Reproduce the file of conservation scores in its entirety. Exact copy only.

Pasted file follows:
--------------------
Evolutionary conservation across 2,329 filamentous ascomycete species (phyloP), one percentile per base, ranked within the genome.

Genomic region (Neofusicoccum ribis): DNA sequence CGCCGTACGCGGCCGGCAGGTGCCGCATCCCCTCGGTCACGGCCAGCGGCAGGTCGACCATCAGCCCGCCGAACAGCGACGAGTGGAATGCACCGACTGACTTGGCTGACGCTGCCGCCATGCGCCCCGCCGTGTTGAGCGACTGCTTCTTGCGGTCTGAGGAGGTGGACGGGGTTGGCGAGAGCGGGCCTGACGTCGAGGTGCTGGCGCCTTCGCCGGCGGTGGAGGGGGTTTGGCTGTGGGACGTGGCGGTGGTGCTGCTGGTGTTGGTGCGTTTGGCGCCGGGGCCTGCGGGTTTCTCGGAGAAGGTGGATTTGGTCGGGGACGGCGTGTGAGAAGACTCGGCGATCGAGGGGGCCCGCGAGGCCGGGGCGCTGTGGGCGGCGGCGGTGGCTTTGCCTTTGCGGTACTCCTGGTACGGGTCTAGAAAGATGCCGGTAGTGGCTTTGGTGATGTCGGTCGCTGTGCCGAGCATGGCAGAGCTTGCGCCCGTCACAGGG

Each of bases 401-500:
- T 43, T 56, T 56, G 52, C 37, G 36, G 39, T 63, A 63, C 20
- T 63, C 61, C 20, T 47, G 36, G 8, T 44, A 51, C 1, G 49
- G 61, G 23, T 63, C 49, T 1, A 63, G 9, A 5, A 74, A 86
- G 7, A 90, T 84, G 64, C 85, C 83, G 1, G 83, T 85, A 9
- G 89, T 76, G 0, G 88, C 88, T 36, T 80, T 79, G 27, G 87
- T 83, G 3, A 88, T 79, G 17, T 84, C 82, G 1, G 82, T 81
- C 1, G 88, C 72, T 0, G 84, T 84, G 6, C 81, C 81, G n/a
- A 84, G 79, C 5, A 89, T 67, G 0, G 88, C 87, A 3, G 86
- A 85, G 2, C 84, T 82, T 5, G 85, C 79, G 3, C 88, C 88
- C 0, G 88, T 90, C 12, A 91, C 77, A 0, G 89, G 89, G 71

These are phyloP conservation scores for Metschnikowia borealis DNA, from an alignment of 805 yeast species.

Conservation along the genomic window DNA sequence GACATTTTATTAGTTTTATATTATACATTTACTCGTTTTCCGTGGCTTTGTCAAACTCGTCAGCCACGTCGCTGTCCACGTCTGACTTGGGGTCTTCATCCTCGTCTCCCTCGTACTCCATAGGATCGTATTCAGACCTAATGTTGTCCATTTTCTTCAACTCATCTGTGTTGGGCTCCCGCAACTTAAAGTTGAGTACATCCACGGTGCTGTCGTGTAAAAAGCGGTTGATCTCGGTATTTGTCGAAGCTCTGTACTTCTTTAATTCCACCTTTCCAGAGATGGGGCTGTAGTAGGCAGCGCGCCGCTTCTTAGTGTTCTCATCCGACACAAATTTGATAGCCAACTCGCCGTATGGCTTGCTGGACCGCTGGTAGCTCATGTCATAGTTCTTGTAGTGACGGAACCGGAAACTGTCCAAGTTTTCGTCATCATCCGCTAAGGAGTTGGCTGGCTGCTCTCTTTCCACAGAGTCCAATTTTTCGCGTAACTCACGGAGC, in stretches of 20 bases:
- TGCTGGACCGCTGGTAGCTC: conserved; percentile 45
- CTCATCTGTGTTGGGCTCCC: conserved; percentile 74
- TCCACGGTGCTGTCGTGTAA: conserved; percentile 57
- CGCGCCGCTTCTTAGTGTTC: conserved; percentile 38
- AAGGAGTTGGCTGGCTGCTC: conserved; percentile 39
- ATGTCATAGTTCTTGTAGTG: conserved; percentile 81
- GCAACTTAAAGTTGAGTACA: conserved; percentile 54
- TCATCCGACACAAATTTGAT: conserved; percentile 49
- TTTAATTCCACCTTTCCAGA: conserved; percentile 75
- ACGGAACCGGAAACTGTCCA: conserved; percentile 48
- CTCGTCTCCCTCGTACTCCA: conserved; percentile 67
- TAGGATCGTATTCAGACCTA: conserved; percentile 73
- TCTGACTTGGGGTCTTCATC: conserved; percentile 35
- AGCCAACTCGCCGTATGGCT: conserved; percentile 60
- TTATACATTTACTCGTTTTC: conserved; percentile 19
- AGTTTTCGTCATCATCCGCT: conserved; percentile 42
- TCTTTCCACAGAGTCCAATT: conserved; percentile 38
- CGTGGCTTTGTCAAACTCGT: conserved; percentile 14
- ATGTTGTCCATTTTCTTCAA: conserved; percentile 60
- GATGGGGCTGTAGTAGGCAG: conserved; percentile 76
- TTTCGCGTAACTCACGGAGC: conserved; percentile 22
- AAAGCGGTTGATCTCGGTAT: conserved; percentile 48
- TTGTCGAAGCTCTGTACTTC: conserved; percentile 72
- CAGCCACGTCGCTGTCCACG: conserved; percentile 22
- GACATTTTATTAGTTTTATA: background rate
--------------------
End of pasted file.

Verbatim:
Evolutionary conservation across 2,329 filamentous ascomycete species (phyloP), one percentile per base, ranked within the genome.

Genomic region (Neofusicoccum ribis): DNA sequence CGCCGTACGCGGCCGGCAGGTGCCGCATCCCCTCGGTCACGGCCAGCGGCAGGTCGACCATCAGCCCGCCGAACAGCGACGAGTGGAATGCACCGACTGACTTGGCTGACGCTGCCGCCATGCGCCCCGCCGTGTTGAGCGACTGCTTCTTGCGGTCTGAGGAGGTGGACGGGGTTGGCGAGAGCGGGCCTGACGTCGAGGTGCTGGCGCCTTCGCCGGCGGTGGAGGGGGTTTGGCTGTGGGACGTGGCGGTGGTGCTGCTGGTGTTGGTGCGTTTGGCGCCGGGGCCTGCGGGTTTCTCGGAGAAGGTGGATTTGGTCGGGGACGGCGTGTGAGAAGACTCGGCGATCGAGGGGGCCCGCGAGGCCGGGGCGCTGTGGGCGGCGGCGGTGGCTTTGCCTTTGCGGTACTCCTGGTACGGGTCTAGAAAGATGCCGGTAGTGGCTTTGGTGATGTCGGTCGCTGTGCCGAGCATGGCAGAGCTTGCGCCCGTCACAGGG

Each of bases 401-500:
- T 43, T 56, T 56, G 52, C 37, G 36, G 39, T 63, A 63, C 20
- T 63, C 61, C 20, T 47, G 36, G 8, T 44, A 51, C 1, G 49
- G 61, G 23, T 63, C 49, T 1, A 63, G 9, A 5, A 74, A 86
- G 7, A 90, T 84, G 64, C 85, C 83, G 1, G 83, T 85, A 9
- G 89, T 76, G 0, G 88, C 88, T 36, T 80, T 79, G 27, G 87
- T 83, G 3, A 88, T 79, G 17, T 84, C 82, G 1, G 82, T 81
- C 1, G 88, C 72, T 0, G 84, T 84, G 6, C 81, C 81, G n/a
- A 84, G 79, C 5, A 89, T 67, G 0, G 88, C 87, A 3, G 86
- A 85, G 2, C 84, T 82, T 5, G 85, C 79, G 3, C 88, C 88
- C 0, G 88, T 90, C 12, A 91, C 77, A 0, G 89, G 89, G 71

These are phyloP conservation scores for Metschnikowia borealis DNA, from an alignment of 805 yeast species.

Conservation along the genomic window DNA sequence GACATTTTATTAGTTTTATATTATACATTTACTCGTTTTCCGTGGCTTTGTCAAACTCGTCAGCCACGTCGCTGTCCACGTCTGACTTGGGGTCTTCATCCTCGTCTCCCTCGTACTCCATAGGATCGTATTCAGACCTAATGTTGTCCATTTTCTTCAACTCATCTGTGTTGGGCTCCCGCAACTTAAAGTTGAGTACATCCACGGTGCTGTCGTGTAAAAAGCGGTTGATCTCGGTATTTGTCGAAGCTCTGTACTTCTTTAATTCCACCTTTCCAGAGATGGGGCTGTAGTAGGCAGCGCGCCGCTTCTTAGTGTTCTCATCCGACACAAATTTGATAGCCAACTCGCCGTATGGCTTGCTGGACCGCTGGTAGCTCATGTCATAGTTCTTGTAGTGACGGAACCGGAAACTGTCCAAGTTTTCGTCATCATCCGCTAAGGAGTTGGCTGGCTGCTCTCTTTCCACAGAGTCCAATTTTTCGCGTAACTCACGGAGC, in stretches of 20 bases:
- TGCTGGACCGCTGGTAGCTC: conserved; percentile 45
- CTCATCTGTGTTGGGCTCCC: conserved; percentile 74
- TCCACGGTGCTGTCGTGTAA: conserved; percentile 57
- CGCGCCGCTTCTTAGTGTTC: conserved; percentile 38
- AAGGAGTTGGCTGGCTGCTC: conserved; percentile 39
- ATGTCATAGTTCTTGTAGTG: conserved; percentile 81
- GCAACTTAAAGTTGAGTACA: conserved; percentile 54
- TCATCCGACACAAATTTGAT: conserved; percentile 49
- TTTAATTCCACCTTTCCAGA: conserved; percentile 75
- ACGGAACCGGAAACTGTCCA: conserved; percentile 48
- CTCGTCTCCCTCGTACTCCA: conserved; percentile 67
- TAGGATCGTATTCAGACCTA: conserved; percentile 73
- TCTGACTTGGGGTCTTCATC: conserved; percentile 35
- AGCCAACTCGCCGTATGGCT: conserved; percentile 60
- TTATACATTTACTCGTTTTC: conserved; percentile 19
- AGTTTTCGTCATCATCCGCT: conserved; percentile 42
- TCTTTCCACAGAGTCCAATT: conserved; percentile 38
- CGTGGCTTTGTCAAACTCGT: conserved; percentile 14
- ATGTTGTCCATTTTCTTCAA: conserved; percentile 60
- GATGGGGCTGTAGTAGGCAG: conserved; percentile 76
- TTTCGCGTAACTCACGGAGC: conserved; percentile 22
- AAAGCGGTTGATCTCGGTAT: conserved; percentile 48
- TTGTCGAAGCTCTGTACTTC: conserved; percentile 72
- CAGCCACGTCGCTGTCCACG: conserved; percentile 22
- GACATTTTATTAGTTTTATA: background rate